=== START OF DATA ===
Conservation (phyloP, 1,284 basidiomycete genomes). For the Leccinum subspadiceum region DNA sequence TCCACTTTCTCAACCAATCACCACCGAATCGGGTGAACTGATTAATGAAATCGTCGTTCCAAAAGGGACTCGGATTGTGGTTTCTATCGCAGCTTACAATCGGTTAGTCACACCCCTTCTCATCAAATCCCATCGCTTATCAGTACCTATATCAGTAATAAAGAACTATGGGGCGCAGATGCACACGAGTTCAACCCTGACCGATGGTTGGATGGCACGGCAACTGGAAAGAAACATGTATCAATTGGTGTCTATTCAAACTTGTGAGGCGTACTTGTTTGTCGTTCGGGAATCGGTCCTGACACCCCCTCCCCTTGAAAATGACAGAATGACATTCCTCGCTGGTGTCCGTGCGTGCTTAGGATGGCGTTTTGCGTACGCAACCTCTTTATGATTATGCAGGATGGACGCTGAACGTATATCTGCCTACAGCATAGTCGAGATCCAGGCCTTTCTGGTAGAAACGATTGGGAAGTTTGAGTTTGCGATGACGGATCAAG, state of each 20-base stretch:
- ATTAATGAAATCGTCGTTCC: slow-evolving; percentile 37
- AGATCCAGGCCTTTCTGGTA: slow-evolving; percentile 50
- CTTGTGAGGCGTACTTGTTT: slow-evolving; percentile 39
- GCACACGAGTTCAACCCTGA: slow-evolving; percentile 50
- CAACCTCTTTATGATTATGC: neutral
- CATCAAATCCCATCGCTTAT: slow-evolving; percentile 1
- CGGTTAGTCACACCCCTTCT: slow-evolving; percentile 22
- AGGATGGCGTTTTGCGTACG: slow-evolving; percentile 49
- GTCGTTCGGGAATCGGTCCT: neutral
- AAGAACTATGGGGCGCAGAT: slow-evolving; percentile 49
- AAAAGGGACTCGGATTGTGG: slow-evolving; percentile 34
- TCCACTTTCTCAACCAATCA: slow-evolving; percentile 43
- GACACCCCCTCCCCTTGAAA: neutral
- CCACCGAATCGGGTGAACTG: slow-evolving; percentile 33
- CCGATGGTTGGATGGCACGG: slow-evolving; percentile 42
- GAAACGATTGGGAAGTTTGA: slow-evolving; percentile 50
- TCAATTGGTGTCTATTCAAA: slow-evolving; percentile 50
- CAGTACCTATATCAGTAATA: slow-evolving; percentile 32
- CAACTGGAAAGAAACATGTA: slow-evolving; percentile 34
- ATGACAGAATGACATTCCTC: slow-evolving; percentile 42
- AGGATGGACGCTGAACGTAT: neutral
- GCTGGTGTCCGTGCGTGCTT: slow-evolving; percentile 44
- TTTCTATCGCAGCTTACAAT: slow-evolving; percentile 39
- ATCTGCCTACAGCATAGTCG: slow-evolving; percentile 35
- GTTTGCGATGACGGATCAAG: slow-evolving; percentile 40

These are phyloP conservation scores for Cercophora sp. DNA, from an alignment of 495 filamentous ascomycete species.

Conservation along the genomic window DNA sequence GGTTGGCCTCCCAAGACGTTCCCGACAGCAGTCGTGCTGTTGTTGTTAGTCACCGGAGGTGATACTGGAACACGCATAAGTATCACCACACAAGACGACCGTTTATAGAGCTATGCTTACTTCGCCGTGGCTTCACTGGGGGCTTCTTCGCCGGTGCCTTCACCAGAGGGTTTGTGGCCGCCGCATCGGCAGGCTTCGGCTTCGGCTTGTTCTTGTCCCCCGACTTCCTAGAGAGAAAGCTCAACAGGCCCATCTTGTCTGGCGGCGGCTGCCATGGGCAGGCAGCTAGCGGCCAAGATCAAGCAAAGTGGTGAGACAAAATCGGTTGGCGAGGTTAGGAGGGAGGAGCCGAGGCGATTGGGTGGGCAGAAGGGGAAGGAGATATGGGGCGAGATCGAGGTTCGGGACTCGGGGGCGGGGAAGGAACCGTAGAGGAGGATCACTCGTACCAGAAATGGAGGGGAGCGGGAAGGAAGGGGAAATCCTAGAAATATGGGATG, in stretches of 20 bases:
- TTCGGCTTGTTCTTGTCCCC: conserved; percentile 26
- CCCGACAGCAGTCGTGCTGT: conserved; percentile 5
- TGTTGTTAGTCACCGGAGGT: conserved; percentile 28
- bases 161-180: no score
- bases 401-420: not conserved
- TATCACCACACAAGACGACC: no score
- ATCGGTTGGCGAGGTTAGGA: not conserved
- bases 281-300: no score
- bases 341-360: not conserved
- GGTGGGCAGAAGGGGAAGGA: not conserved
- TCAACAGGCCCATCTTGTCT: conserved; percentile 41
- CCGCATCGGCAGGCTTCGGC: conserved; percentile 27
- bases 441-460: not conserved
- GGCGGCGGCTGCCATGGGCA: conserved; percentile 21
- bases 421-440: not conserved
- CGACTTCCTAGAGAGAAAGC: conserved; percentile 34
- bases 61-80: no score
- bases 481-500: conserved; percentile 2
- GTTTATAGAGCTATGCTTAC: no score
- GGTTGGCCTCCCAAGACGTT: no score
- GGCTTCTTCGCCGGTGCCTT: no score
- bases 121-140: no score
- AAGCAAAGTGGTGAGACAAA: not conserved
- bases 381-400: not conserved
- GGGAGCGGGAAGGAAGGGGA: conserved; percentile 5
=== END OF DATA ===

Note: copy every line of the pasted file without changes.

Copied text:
Conservation (phyloP, 1,284 basidiomycete genomes). For the Leccinum subspadiceum region DNA sequence TCCACTTTCTCAACCAATCACCACCGAATCGGGTGAACTGATTAATGAAATCGTCGTTCCAAAAGGGACTCGGATTGTGGTTTCTATCGCAGCTTACAATCGGTTAGTCACACCCCTTCTCATCAAATCCCATCGCTTATCAGTACCTATATCAGTAATAAAGAACTATGGGGCGCAGATGCACACGAGTTCAACCCTGACCGATGGTTGGATGGCACGGCAACTGGAAAGAAACATGTATCAATTGGTGTCTATTCAAACTTGTGAGGCGTACTTGTTTGTCGTTCGGGAATCGGTCCTGACACCCCCTCCCCTTGAAAATGACAGAATGACATTCCTCGCTGGTGTCCGTGCGTGCTTAGGATGGCGTTTTGCGTACGCAACCTCTTTATGATTATGCAGGATGGACGCTGAACGTATATCTGCCTACAGCATAGTCGAGATCCAGGCCTTTCTGGTAGAAACGATTGGGAAGTTTGAGTTTGCGATGACGGATCAAG, state of each 20-base stretch:
- ATTAATGAAATCGTCGTTCC: slow-evolving; percentile 37
- AGATCCAGGCCTTTCTGGTA: slow-evolving; percentile 50
- CTTGTGAGGCGTACTTGTTT: slow-evolving; percentile 39
- GCACACGAGTTCAACCCTGA: slow-evolving; percentile 50
- CAACCTCTTTATGATTATGC: neutral
- CATCAAATCCCATCGCTTAT: slow-evolving; percentile 1
- CGGTTAGTCACACCCCTTCT: slow-evolving; percentile 22
- AGGATGGCGTTTTGCGTACG: slow-evolving; percentile 49
- GTCGTTCGGGAATCGGTCCT: neutral
- AAGAACTATGGGGCGCAGAT: slow-evolving; percentile 49
- AAAAGGGACTCGGATTGTGG: slow-evolving; percentile 34
- TCCACTTTCTCAACCAATCA: slow-evolving; percentile 43
- GACACCCCCTCCCCTTGAAA: neutral
- CCACCGAATCGGGTGAACTG: slow-evolving; percentile 33
- CCGATGGTTGGATGGCACGG: slow-evolving; percentile 42
- GAAACGATTGGGAAGTTTGA: slow-evolving; percentile 50
- TCAATTGGTGTCTATTCAAA: slow-evolving; percentile 50
- CAGTACCTATATCAGTAATA: slow-evolving; percentile 32
- CAACTGGAAAGAAACATGTA: slow-evolving; percentile 34
- ATGACAGAATGACATTCCTC: slow-evolving; percentile 42
- AGGATGGACGCTGAACGTAT: neutral
- GCTGGTGTCCGTGCGTGCTT: slow-evolving; percentile 44
- TTTCTATCGCAGCTTACAAT: slow-evolving; percentile 39
- ATCTGCCTACAGCATAGTCG: slow-evolving; percentile 35
- GTTTGCGATGACGGATCAAG: slow-evolving; percentile 40

These are phyloP conservation scores for Cercophora sp. DNA, from an alignment of 495 filamentous ascomycete species.

Conservation along the genomic window DNA sequence GGTTGGCCTCCCAAGACGTTCCCGACAGCAGTCGTGCTGTTGTTGTTAGTCACCGGAGGTGATACTGGAACACGCATAAGTATCACCACACAAGACGACCGTTTATAGAGCTATGCTTACTTCGCCGTGGCTTCACTGGGGGCTTCTTCGCCGGTGCCTTCACCAGAGGGTTTGTGGCCGCCGCATCGGCAGGCTTCGGCTTCGGCTTGTTCTTGTCCCCCGACTTCCTAGAGAGAAAGCTCAACAGGCCCATCTTGTCTGGCGGCGGCTGCCATGGGCAGGCAGCTAGCGGCCAAGATCAAGCAAAGTGGTGAGACAAAATCGGTTGGCGAGGTTAGGAGGGAGGAGCCGAGGCGATTGGGTGGGCAGAAGGGGAAGGAGATATGGGGCGAGATCGAGGTTCGGGACTCGGGGGCGGGGAAGGAACCGTAGAGGAGGATCACTCGTACCAGAAATGGAGGGGAGCGGGAAGGAAGGGGAAATCCTAGAAATATGGGATG, in stretches of 20 bases:
- TTCGGCTTGTTCTTGTCCCC: conserved; percentile 26
- CCCGACAGCAGTCGTGCTGT: conserved; percentile 5
- TGTTGTTAGTCACCGGAGGT: conserved; percentile 28
- bases 161-180: no score
- bases 401-420: not conserved
- TATCACCACACAAGACGACC: no score
- ATCGGTTGGCGAGGTTAGGA: not conserved
- bases 281-300: no score
- bases 341-360: not conserved
- GGTGGGCAGAAGGGGAAGGA: not conserved
- TCAACAGGCCCATCTTGTCT: conserved; percentile 41
- CCGCATCGGCAGGCTTCGGC: conserved; percentile 27
- bases 441-460: not conserved
- GGCGGCGGCTGCCATGGGCA: conserved; percentile 21
- bases 421-440: not conserved
- CGACTTCCTAGAGAGAAAGC: conserved; percentile 34
- bases 61-80: no score
- bases 481-500: conserved; percentile 2
- GTTTATAGAGCTATGCTTAC: no score
- GGTTGGCCTCCCAAGACGTT: no score
- GGCTTCTTCGCCGGTGCCTT: no score
- bases 121-140: no score
- AAGCAAAGTGGTGAGACAAA: not conserved
- bases 381-400: not conserved
- GGGAGCGGGAAGGAAGGGGA: conserved; percentile 5